Nepal adjusts telecom regulations amidst concerns over liability and licensing

Nepal Telecommunication Authority issues warning on Ncell share transactions

KATHMANDU: In a swift response to public concerns and criticisms over the ‘Property Management Regulations of Telecommunication Service Providers Without Permits, 079,’ which were introduced just last November, the Nepali government has taken measures to amend these regulations within a year of their implementation. The initial set of rules had faced scrutiny for perceived haste and favoritism towards specific service providers.

Although an attempt was made to address some of these concerns through the ‘asset management regulation of telecommunication service providers whose license is not valid, first amendment of 080,’ published in the gazette last Wednesday, the original regulation continued to draw flak, particularly regarding the government’s obligations towards service providers whose licenses had been revoked.

The revised regulations now explicitly state that the Government of Nepal, its authorities, and other government agencies shall not be held liable for managing the assets of service providers lacking a valid license. The amendment introduces the provision that any liabilities will be covered from the canceled company’s available cash balance.

However, if no cash balance exists, the service provider will be responsible for settling the entire liability. In the previous version, it was mentioned that if a liability couldn’t be met, the assets of such service providers would be auctioned to cover the debt.

The Nepal Telecommunication Authority had taken control of Smart Cell, a private investment telecommunication service provider, under the original regulation because it couldn’t meet various fees, including license renewal costs.

Yet, after acquiring Smart Cell, the authority encountered challenges moving forward with the asset evaluation and frequency allocation process. This involves the formation of a price determination committee, as required by the regulations. Despite repeated calls for applications from April to August, no committee was formed, leaving Smart’s management in limbo.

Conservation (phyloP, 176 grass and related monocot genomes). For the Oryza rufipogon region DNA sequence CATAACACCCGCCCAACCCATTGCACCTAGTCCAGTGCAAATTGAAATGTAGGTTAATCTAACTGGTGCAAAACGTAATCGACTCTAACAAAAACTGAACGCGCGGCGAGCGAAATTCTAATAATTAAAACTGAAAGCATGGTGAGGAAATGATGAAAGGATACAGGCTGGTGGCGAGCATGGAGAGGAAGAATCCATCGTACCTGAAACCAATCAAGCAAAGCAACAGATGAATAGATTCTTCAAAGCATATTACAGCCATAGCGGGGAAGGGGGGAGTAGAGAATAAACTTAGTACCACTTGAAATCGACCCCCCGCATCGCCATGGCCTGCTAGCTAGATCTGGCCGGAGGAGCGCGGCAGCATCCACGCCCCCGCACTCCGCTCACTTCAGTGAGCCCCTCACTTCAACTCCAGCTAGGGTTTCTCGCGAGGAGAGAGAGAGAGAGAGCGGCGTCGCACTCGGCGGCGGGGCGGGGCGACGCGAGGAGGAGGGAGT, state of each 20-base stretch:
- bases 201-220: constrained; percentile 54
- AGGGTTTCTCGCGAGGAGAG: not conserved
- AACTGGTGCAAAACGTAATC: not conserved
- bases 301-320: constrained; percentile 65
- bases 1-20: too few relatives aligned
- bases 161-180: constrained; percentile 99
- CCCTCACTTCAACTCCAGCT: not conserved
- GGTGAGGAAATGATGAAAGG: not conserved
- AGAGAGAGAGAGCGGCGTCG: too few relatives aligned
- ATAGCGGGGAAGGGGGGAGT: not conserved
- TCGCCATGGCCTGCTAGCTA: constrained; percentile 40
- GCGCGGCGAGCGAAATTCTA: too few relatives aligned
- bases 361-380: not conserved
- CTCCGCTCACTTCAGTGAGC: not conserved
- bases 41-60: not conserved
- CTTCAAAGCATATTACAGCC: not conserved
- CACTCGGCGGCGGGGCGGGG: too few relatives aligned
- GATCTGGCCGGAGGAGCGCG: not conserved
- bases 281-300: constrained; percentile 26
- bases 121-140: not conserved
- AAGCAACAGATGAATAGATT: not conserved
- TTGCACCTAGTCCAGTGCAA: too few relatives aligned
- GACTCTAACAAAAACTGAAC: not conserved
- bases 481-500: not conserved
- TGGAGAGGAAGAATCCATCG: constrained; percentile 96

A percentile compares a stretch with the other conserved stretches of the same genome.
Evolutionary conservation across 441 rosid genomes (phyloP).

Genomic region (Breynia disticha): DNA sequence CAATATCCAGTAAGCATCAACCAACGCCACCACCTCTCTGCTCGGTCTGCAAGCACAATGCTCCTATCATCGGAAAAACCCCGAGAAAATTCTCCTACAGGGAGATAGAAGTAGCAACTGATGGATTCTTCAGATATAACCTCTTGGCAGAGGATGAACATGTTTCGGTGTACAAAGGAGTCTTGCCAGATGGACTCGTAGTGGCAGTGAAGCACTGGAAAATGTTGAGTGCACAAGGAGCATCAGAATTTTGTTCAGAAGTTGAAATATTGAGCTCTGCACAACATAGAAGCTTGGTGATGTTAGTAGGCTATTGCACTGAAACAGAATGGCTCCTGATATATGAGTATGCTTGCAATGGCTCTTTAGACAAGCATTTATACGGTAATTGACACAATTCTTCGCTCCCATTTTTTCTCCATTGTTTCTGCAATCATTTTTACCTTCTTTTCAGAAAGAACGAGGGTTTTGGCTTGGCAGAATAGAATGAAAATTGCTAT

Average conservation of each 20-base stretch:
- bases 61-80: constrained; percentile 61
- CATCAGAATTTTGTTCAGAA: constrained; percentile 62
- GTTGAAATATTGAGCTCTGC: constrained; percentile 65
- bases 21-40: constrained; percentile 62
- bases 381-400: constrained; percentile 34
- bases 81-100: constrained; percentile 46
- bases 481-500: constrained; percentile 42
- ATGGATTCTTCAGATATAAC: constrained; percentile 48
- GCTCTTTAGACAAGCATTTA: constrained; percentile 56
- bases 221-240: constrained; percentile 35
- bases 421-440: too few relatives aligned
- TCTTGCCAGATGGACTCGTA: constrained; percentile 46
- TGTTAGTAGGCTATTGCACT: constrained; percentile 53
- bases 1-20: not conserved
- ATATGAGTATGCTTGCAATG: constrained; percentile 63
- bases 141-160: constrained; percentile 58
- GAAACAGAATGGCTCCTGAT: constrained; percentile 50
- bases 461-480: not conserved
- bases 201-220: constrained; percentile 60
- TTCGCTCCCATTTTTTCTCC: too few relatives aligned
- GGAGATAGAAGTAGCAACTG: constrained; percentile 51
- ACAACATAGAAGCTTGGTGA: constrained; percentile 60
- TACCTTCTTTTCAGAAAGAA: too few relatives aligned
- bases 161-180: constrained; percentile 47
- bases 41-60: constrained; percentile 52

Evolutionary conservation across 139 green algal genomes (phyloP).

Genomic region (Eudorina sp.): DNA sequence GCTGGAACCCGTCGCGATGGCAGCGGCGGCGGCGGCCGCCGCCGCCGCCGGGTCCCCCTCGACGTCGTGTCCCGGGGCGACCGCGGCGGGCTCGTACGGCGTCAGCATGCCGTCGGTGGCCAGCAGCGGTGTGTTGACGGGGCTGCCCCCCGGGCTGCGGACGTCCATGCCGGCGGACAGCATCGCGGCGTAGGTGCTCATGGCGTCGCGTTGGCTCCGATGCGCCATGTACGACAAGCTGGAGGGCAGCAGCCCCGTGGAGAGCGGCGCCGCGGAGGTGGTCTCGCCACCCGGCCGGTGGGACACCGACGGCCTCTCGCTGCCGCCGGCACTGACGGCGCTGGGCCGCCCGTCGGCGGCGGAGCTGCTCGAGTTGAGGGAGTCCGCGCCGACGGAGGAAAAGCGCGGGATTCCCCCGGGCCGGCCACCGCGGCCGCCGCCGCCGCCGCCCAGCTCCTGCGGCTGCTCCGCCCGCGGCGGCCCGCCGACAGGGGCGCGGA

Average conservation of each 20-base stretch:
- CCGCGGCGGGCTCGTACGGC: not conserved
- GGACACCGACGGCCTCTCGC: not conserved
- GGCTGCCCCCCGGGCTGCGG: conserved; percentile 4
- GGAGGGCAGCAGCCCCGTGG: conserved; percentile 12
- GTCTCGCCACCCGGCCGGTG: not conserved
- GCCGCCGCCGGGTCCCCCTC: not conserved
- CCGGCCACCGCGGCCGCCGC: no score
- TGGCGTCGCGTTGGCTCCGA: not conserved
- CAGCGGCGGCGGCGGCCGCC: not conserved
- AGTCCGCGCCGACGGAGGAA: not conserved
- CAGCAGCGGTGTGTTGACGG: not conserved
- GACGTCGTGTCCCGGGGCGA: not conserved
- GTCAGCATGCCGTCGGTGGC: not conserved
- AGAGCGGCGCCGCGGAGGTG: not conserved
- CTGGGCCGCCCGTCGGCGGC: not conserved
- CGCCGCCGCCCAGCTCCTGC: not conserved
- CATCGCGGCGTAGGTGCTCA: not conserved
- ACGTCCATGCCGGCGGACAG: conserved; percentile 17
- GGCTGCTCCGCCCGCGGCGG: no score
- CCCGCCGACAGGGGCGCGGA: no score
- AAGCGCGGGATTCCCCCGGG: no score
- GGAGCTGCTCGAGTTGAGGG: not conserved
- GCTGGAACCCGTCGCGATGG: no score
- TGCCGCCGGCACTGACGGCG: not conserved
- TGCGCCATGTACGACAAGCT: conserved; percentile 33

Questions loom regarding the fate of the payments made by Smart Telecom’s customers and vendors, as well as other outstanding liabilities.

The amendment now dictates that in cases where the movable and immovable assets of companies like Smart Telecom, without a valid license, cannot be auctioned or find no takers, their assets and liabilities will be liquidated according to Section 126 of the Companies Act 063.

While these regulations are named “asset management,” the amendment surprisingly includes provisions more concerned with licensing. It allows other service providers willing to shoulder the liabilities of a canceled company to choose either the previous license or the remaining period of the related service.

This provision has raised concerns, as it could potentially permit private service providers like Ncell, with licenses expiring in August 086, to acquire Smart Telecom, which holds a term of 095 years, thereby extending their own license by 9 years.

Telecommunications industry experts caution that this move may lead to the loss of potential revenue and income for the government of Nepal, as it essentially allows the issuance of old licenses instead of generating revenue from new permits.

Furthermore, the amended regulations remove Rule 35 (a) from the previous version, which had allowed companies whose licenses had expired to buy canceled companies and obtain a new license with a 25-year term. Although this specific provision has been removed, the government appears to still grant licenses with limited remaining periods to buyers of decommissioned companies.

In the revised framework, the government has stipulated that service providers purchasing telecommunication companies with revoked licenses can receive frequencies up to the maximum limit allowed by law.

Previously, it was implied that when companies controlled by the Authority were sold through bidding, the buyer taking on the debts and liabilities of these companies would also acquire all of their frequencies.

The amendment clarifies that upon license cancellation, the frequencies used by the service provider and other telecommunication-related assets will automatically transfer to the ownership of the Government of Nepal.

Fiscal Nepal |
Friday October 13, 2023, 10:04:42 AM |

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